Data protection commissioner bemoans ‘clunky’ EU law thwarting big tech investigations

Helen Dixon is about to depart her role as privacy watchdog to take up a new position in ComReg

The data protection commissioner, who has been criticised for dragging her feet on investigations into tech giants such as Meta, blamed “clunky” EU procedures for wasting energy, time and money in the race to defend citizens’ privacy.

Helen Dixon, who is about to finish in her post and take up a role in ComReg, has forced companies to pay about €2.8 billion for violating the EU’s landmark General Data Protection Regulation.

Overnight, GDPR put regulators in the Republic and Luxembourg – where many companies have their EU base – in pole position with powers to dole out fines as high as 4 per cent of annual sales.

But Ms Dixon said it was made way more tortuous than it could have been due to features of the EU’s final agreement on the legislation, which took effect in 2018 to great fanfare.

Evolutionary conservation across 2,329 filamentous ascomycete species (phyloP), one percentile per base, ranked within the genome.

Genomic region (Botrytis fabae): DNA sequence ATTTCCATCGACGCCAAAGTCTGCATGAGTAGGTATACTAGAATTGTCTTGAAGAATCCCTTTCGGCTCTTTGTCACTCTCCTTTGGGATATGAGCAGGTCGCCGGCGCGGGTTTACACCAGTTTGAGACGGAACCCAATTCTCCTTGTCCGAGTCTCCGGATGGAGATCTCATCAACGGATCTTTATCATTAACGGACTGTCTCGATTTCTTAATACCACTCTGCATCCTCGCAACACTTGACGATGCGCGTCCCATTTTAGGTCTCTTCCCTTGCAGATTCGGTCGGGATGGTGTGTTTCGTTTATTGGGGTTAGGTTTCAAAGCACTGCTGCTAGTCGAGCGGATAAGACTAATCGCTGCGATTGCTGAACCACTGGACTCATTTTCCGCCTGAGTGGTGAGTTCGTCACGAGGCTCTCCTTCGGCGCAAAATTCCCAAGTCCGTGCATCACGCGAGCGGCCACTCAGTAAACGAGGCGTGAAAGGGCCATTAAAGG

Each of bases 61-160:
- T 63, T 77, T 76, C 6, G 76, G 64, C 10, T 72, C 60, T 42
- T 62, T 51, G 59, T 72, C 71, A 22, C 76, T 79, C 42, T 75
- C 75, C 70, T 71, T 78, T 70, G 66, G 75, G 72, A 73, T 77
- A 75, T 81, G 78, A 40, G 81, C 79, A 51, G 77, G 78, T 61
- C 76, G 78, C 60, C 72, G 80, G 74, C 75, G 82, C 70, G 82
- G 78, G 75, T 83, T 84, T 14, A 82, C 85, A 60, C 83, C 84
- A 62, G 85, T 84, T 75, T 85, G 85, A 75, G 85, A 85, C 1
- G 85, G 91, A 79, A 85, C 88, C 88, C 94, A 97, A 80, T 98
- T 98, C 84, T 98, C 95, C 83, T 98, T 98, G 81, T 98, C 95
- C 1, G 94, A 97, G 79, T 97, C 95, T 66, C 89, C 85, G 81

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“It’s extremely difficult,” Ms Dixon, who is stepping down after leading the Data Protection Commission for the past decade, said in an interview at her Dublin office.

Hard-wired into the EU law, still seen as the world’s toughest privacy rule book, is a system of co-operation with other watchdogs across the 27-nation union. That meant before Ms Dixon could lay a glove on the big tech firms under her watch, other watchdogs could often weigh in.

While “co-operation is working well,” it’s “a clunky form of co-operation that is leading to a lot of different avenues of legal challenge”, Ms Dixon said. “In fact, an awful lot of energy, time and litigation resources are going in [to] sorting out issues that arise” because of the law.

“The biggest surprise was that political and economic compromise that was made in terms of the form of the one-stop-shop,” said Ms Dixon, referring to the deal on a key part of the rules supposed to put most oversight powers in the hands of a single data authority close to where companies are based.

The version “got inserted at the 11th hour”, she said, and hadn’t previously been “on the horizon”.

She said “things could have been smoother without the last-minute political changes” and “would have resulted in much more cases being handled, that would have then gone into courts, which would have held them up or not. And we’d be moving on much faster.”

Ms Dixon said that in private she has also had a lot of praise and gained a lot of respect from peers, and played down reports of clashes with them.

Last year, she levied the biggest GDPR fine yet, when she imposed a record €1.2 billion bill on Meta and gave the firm a deadline to stop shipping users’ data to the US. – Bloomberg